SASS loader for Webpack
HTML JavaScript CSS
Latest commit 58789df Dec 27, 2016 @jhnns jhnns committed on GitHub Merge pull request #337 from jtangelder/refactor/code
Refactor/code

README.md

Sass loader for webpack

Install

npm install sass-loader node-sass webpack --save-dev

The sass-loader requires node-sass and webpack as peerDependency. Thus you are able to specify the required versions accurately.


Usage

Documentation: Using loaders

var css = require("!raw-loader!sass-loader!./file.scss");
// returns compiled css code from file.scss, resolves Sass imports
var css = require("!css-loader!sass-loader!./file.scss");
// returns compiled css code from file.scss, resolves Sass and CSS imports and url(...)s

Use in tandem with the style-loader and css-loader to add the css rules to your document:

require("!style-loader!css-loader!sass-loader!./file.scss");

Please note: If you encounter module errors complaining about a missing style or css module, make sure you have installed all required loaders via npm.

Apply via webpack config

It's recommended to adjust your webpack.config so style-loader!css-loader!sass-loader! is applied automatically on all files ending on .scss:

module.exports = {
  ...
  module: {
    loaders: [
      {
        test: /\.scss$/,
        loaders: ["style-loader", "css-loader", "sass-loader"]
      }
    ]
  }
};

Then you only need to write: require("./file.scss").

Sass options

You can pass options to node-sass by defining a sassLoader property on your webpack.config.js. See node-sass for all available Sass options.

module.exports = {
  ...
  module: {
    loaders: [
      {
        test: /\.scss$/,
        loaders: ["style-loader", "css-loader", "sass-loader"]
      }
    ]
  },
  sassLoader: {
    includePaths: [path.resolve(__dirname, "./some-folder")]
  }
};

Passing your options as query parameters is also supported, but can get confusing if you need to set a lot of options.

If you need to define two different loader configs, you can also change the config's property name via sass-loader?config=otherSassLoaderConfig:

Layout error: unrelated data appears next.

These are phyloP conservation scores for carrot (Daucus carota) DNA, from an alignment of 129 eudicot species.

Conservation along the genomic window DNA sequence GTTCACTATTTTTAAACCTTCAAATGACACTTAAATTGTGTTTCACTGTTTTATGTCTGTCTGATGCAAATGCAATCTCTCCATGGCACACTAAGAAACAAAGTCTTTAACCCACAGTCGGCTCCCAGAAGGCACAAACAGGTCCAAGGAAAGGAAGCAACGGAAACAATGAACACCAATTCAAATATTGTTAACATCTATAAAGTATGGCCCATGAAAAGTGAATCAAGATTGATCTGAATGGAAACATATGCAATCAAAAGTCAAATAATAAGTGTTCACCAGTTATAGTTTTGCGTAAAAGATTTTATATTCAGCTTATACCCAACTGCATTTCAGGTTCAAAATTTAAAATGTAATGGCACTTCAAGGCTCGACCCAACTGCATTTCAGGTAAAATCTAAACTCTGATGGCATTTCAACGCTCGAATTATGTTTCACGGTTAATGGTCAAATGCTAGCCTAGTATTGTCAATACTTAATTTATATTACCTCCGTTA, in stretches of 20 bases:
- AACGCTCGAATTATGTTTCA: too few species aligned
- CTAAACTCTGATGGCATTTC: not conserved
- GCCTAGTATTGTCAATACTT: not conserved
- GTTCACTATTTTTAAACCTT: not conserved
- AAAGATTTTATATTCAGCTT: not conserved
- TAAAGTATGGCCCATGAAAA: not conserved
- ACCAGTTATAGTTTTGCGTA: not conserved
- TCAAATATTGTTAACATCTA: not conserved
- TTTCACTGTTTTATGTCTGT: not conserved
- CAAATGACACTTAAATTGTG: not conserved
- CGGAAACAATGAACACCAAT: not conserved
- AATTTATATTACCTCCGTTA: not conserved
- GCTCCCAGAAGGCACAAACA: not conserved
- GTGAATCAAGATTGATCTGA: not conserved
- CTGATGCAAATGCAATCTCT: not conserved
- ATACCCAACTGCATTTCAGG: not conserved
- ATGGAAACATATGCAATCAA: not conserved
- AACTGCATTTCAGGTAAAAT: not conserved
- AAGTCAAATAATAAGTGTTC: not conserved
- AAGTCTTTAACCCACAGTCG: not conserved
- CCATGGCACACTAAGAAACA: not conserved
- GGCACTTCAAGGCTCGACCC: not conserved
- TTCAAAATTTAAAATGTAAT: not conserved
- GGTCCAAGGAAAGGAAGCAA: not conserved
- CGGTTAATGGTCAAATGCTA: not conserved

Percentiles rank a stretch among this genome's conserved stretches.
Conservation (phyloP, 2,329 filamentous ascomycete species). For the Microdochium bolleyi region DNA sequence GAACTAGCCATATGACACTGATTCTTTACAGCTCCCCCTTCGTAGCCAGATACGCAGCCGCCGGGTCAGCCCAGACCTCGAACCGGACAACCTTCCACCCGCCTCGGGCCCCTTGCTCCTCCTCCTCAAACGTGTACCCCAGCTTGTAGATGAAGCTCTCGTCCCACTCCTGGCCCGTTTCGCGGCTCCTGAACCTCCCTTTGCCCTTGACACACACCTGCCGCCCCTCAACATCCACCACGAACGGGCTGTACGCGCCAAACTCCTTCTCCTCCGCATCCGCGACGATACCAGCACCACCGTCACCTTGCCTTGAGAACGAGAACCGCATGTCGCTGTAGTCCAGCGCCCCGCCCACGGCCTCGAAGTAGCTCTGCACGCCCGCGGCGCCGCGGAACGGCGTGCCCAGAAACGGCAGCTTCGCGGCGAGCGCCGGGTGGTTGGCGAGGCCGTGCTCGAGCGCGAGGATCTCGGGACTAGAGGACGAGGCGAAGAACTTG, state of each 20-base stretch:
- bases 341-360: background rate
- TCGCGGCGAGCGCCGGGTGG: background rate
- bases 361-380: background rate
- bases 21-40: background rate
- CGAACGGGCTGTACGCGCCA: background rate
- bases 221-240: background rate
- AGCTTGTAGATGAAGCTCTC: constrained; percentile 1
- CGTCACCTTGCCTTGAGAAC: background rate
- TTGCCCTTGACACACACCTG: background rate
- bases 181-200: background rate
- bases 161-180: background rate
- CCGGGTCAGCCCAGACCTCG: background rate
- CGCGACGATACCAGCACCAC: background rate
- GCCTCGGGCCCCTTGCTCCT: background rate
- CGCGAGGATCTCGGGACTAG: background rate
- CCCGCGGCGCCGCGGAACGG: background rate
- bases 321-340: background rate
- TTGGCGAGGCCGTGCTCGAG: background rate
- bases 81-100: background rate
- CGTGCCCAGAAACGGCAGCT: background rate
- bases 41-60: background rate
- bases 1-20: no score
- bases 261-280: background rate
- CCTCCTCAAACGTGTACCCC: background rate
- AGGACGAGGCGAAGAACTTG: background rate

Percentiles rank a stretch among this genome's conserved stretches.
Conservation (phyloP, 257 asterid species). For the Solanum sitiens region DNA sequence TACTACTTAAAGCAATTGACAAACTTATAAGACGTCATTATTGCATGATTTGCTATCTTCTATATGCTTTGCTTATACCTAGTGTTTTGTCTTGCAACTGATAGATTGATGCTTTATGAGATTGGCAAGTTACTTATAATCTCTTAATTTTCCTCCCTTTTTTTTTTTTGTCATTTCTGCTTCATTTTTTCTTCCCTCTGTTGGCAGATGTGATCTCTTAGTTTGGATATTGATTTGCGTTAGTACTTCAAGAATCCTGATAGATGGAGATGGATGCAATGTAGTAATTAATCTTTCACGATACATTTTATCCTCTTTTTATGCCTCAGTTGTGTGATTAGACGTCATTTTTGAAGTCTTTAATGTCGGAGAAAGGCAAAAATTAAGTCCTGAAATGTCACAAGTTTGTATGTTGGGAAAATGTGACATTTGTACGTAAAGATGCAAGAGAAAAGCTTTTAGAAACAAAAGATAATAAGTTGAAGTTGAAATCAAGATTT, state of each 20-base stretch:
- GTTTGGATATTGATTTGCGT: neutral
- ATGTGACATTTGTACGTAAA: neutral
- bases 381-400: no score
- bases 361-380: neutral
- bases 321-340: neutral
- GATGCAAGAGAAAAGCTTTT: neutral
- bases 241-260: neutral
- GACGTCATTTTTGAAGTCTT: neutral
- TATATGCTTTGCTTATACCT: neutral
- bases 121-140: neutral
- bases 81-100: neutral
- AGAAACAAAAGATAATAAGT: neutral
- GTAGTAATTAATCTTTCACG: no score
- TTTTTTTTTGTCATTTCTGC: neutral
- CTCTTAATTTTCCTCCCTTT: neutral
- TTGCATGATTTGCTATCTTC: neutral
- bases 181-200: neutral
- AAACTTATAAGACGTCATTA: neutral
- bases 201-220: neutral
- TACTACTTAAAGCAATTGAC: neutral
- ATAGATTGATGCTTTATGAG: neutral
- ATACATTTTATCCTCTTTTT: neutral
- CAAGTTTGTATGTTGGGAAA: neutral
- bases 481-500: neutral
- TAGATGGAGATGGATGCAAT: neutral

module.exports = {
  ...
  module: {
    loaders: [
      {
        test: /\.scss$/,
        loaders: ["style-loader", "css-loader", "sass-loader?config=otherSassLoaderConfig"]
      }
    ]
  },
  otherSassLoaderConfig: {
    ...
  }
};

Imports

webpack provides an advanced mechanism to resolve files. The sass-loader uses node-sass' custom importer feature to pass all queries to the webpack resolving engine. Thus you can import your Sass modules from node_modules. Just prepend them with a ~ to tell webpack that this is not a relative import:

@import "~bootstrap/css/bootstrap";

Alternatively, for bootstrap-sass:

@import "~bootstrap-sass/assets/stylesheets/bootstrap";

It's important to only prepend it with ~, because ~/ resolves to the home directory. webpack needs to distinguish between bootstrap and ~bootstrap because CSS and Sass files have no special syntax for importing relative files. Writing @import "file" is the same as @import "./file";

Environment variables

If you want to prepend Sass code before the actual entry file, you can simply set the data option. In this case, the sass-loader will not override the data option but just append the entry's content. This is especially useful when some of your Sass variables depend on the environment:

module.exports = {
  ...
  sassLoader: {
    data: "$env: " + process.env.NODE_ENV + ";"
  }
};

Problems with url(...)

Since Sass/libsass does not provide url rewriting, all linked assets must be relative to the output.

  • If you're just generating CSS without passing it to the css-loader, it must be relative to your web root.
  • If you pass the generated CSS on to the css-loader, all urls must be relative to the entry-file (e.g. main.scss).

More likely you will be disrupted by this second issue. It is natural to expect relative references to be resolved against the .scss file in which they are specified (like in regular .css files). Thankfully there are a two solutions to this problem:

Extracting stylesheets

Bundling CSS with webpack has some nice advantages like referencing images and fonts with hashed urls or hot module replacement in development. In production, on the other hand, it's not a good idea to apply your stylesheets depending on JS execution. Rendering may be delayed or even a FOUC might be visible. Thus it's often still better to have them as separate files in your final production build.

There are two possibilties to extract a stylesheet from the bundle:

Source maps

To enable CSS Source maps, you'll need to pass the sourceMap option to the sass and the css-loader. Your webpack.config.js should look like this:

module.exports = {
    ...
    devtool: "source-map", // or "inline-source-map"
    module: {
        loaders: [
            {
                test: /\.scss$/,
                loaders: ["style-loader", "css-loader?sourceMap", "sass-loader?sourceMap"]
            }
        ]
    }
};

If you want to edit the original Sass files inside Chrome, there's a good blog post. Checkout test/sourceMap for a running example.

License

MIT (http://www.opensource.org/licenses/mit-license.php)